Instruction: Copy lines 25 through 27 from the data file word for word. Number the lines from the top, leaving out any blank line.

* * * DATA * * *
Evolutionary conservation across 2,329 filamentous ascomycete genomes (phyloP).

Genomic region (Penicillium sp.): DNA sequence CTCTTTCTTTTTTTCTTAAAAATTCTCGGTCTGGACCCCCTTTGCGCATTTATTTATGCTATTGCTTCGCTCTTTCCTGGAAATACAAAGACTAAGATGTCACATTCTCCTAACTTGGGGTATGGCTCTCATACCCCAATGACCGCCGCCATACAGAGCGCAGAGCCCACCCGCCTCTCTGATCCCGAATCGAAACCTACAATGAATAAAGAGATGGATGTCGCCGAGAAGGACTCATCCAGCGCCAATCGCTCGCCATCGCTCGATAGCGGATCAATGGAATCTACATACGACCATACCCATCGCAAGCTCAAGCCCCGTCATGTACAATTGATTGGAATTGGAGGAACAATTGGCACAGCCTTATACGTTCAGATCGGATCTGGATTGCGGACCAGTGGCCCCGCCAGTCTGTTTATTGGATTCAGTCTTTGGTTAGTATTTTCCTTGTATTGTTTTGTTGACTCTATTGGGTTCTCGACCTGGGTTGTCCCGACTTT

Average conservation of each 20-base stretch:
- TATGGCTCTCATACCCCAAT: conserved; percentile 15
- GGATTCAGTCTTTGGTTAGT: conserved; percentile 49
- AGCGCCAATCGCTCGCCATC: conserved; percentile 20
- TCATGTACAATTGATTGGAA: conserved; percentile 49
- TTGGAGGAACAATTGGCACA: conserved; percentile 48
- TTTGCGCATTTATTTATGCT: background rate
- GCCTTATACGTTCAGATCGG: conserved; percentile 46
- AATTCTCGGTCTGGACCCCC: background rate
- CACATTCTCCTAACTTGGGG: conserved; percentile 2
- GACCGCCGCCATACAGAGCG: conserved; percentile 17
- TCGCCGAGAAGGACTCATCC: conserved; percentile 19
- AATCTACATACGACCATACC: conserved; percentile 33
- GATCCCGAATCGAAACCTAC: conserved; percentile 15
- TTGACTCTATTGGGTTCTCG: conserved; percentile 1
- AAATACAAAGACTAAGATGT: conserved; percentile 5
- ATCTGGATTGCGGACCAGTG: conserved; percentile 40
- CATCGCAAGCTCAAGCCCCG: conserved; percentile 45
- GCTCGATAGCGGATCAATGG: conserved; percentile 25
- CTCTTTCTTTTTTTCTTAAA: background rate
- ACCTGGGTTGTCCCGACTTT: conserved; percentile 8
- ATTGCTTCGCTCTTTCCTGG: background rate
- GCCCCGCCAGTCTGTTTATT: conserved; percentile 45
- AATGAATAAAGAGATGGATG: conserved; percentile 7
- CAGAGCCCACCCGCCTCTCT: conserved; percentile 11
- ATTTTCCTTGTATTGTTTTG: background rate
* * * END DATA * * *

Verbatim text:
- GCCCCGCCAGTCTGTTTATT: conserved; percentile 45
- AATGAATAAAGAGATGGATG: conserved; percentile 7
- CAGAGCCCACCCGCCTCTCT: conserved; percentile 11